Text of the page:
deep is the formidable mountain wall hemming it in, from whose sides the
little river Tacon takes a tremendous leap into the green valley below;
and not one leap, but a dozen, the several cascades uniting in a stream
that meanders towards St. Claude. Before us, high above the falls,
seeming to hang on a perpendicular chain of rocks, is a cluster of
saw-mills. It is not more the variety of form in this scene here than
the variety of colour and tone that makes it so wonderful. Everywhere
the eye rests on some different outline, colour, or combination.

Would that space permitted of a detailed account here of all else that I
saw in this ancient little bishopric in the mountains! St. Claude,
indeed, deserves a chapter, nay, a small volume to itself; there is its
history to begin with, which dates from the earliest Christian epoch in
France; then its industries, each so curious in its details; lastly, the
marvellous natural features of its position, a wholly unique little city
is this, compared by Lamartine to Zarcle in the forests of Lebanon, and
described by other Franche-Comte writers in equally glowing terms. The
famous Abbey of St. Claude was visited by Louis XI in order to fulfil a
vow still mysterious in history. This was under the _regime_ of its
eighty-sixth Abbot, Peter Morel, but, after a period of almost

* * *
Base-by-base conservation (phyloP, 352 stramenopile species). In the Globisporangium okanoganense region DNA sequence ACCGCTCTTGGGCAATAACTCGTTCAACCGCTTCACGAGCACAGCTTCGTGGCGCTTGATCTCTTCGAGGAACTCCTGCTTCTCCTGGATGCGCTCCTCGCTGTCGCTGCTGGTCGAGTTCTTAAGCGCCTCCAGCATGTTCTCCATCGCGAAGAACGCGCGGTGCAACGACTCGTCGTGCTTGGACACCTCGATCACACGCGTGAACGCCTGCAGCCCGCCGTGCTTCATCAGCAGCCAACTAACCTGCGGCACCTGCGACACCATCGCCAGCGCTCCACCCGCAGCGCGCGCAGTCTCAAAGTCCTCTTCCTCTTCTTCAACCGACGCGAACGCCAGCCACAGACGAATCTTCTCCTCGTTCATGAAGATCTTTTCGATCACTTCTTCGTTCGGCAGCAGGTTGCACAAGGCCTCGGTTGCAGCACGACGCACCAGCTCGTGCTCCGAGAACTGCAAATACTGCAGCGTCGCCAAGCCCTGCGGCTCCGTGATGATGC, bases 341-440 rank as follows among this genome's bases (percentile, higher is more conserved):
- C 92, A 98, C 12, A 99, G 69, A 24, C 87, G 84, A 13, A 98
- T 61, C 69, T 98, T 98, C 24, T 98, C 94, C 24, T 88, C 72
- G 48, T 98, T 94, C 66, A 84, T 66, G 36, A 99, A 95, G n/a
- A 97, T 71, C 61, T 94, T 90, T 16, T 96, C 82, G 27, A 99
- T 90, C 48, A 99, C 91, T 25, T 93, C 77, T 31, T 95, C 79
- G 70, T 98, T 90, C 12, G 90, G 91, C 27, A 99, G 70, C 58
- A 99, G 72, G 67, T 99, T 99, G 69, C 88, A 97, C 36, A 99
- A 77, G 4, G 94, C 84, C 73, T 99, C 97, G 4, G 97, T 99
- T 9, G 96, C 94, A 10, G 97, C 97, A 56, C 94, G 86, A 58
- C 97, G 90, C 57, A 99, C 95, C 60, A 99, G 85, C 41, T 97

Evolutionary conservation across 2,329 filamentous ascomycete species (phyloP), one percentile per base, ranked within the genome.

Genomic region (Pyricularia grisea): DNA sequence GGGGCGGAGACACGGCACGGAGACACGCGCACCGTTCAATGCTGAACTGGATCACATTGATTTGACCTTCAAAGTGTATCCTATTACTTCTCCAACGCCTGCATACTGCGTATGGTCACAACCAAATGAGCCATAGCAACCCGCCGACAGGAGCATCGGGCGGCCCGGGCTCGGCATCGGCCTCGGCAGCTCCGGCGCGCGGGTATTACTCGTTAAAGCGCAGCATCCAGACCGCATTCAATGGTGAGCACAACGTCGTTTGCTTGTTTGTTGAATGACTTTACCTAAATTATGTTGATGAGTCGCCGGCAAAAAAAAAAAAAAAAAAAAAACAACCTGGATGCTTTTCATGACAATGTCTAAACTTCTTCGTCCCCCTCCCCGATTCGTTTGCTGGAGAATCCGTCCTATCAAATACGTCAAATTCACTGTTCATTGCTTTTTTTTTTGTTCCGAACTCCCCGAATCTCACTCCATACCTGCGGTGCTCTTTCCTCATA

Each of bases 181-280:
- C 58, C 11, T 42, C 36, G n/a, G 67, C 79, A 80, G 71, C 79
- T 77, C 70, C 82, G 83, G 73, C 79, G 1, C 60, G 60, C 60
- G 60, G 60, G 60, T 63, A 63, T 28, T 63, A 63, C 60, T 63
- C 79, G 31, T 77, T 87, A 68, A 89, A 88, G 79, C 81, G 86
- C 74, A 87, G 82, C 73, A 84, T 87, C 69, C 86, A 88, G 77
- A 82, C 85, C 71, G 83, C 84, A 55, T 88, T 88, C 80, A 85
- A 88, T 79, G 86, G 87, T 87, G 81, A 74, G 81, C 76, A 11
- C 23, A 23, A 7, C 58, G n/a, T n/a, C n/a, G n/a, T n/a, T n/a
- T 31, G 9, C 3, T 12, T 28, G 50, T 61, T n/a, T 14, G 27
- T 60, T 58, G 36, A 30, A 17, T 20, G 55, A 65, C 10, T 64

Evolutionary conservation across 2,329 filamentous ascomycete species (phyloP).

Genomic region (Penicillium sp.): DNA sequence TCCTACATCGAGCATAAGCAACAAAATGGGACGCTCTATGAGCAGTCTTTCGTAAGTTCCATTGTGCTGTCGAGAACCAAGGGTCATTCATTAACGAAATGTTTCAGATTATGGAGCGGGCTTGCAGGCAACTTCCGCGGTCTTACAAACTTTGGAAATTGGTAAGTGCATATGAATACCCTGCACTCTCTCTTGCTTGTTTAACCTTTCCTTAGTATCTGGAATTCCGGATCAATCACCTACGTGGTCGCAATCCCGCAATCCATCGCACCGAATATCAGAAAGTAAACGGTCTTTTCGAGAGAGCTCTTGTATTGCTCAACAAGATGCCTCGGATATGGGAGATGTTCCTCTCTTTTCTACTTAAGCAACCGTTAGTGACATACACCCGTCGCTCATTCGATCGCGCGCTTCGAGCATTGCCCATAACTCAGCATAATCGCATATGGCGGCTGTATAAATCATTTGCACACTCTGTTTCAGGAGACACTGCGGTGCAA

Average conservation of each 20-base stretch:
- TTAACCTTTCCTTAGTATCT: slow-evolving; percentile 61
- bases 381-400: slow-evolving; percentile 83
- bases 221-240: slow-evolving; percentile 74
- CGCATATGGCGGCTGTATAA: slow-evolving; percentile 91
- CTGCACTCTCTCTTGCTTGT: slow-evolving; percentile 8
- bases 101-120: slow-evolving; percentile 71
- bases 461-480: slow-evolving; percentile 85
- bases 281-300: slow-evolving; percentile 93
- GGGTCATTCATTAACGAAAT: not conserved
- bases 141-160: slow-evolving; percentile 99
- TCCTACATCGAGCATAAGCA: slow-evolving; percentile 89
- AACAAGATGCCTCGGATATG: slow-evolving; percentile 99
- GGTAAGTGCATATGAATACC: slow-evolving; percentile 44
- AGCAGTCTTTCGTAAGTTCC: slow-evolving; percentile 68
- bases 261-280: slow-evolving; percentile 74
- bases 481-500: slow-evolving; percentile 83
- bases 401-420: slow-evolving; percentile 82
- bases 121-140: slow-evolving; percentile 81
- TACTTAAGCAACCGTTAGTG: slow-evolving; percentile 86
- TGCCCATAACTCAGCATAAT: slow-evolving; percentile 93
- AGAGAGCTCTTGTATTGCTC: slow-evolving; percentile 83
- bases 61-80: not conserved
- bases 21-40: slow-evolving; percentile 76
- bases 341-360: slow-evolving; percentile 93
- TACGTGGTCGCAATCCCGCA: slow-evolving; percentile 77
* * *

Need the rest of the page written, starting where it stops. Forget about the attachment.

unequalled glory and magnificence, fire, pillage, and other misfortunes
visited it from time to time, till the suppression of the Abbey in 1798.
I went into the Cathedral with two charming young married ladies, whose
acquaintance I had made during my stay, and, leaving them devoutly on
their knees, inspected the beautiful and quaint stalls in carved wood of
the choir; these are worth a day's study, and unfortunately are not to
be had in photography, for some reason or other no photographs being
permitted. Here the spirit of the Renaissance has had full play, and you
find comedy mixed with pathos, practical good sense with Biblical
solemnity, quaintness, beauty, grace, drollery, all in one. The middle
statues in bold relief are those of the early Kings of France and the
Abbots of St. Claude, besides many noteworthy saints and martyrs, among
these St. Denis with his head in his hand, St. Sebastian pierced with
arrows, and others. The upper series, on a smaller scale, represents
allegorical subjects, some of which are treated in a curiously homely
and practical manner, for instance, the figure of Adam holding the apple
in his hand with a look as much as to say, "This is what has ruined me;"
Eve, in the next compartment, looks somewhat nonchalant, rather a
coquette than a penitent. In some of these Biblical scenes the figures
are naively dressed in mediaeval garb, but many of them have great
beauty and pathos. The under-pieces of the seats, cornices, and sides
are decorated with all kinds of drolleries, and not a few coarse
subjects, such as a man catching hold of a pig by its tail, faces
ludicrously distorted, three heads in one, a dog setting its back at a
wild boar, &c. One corner-piece represents the first Abbots of St.
Claude building the Abbey, and comical little devils perched on trees
pelting them with stones. The whole is a wonderful piece of work, full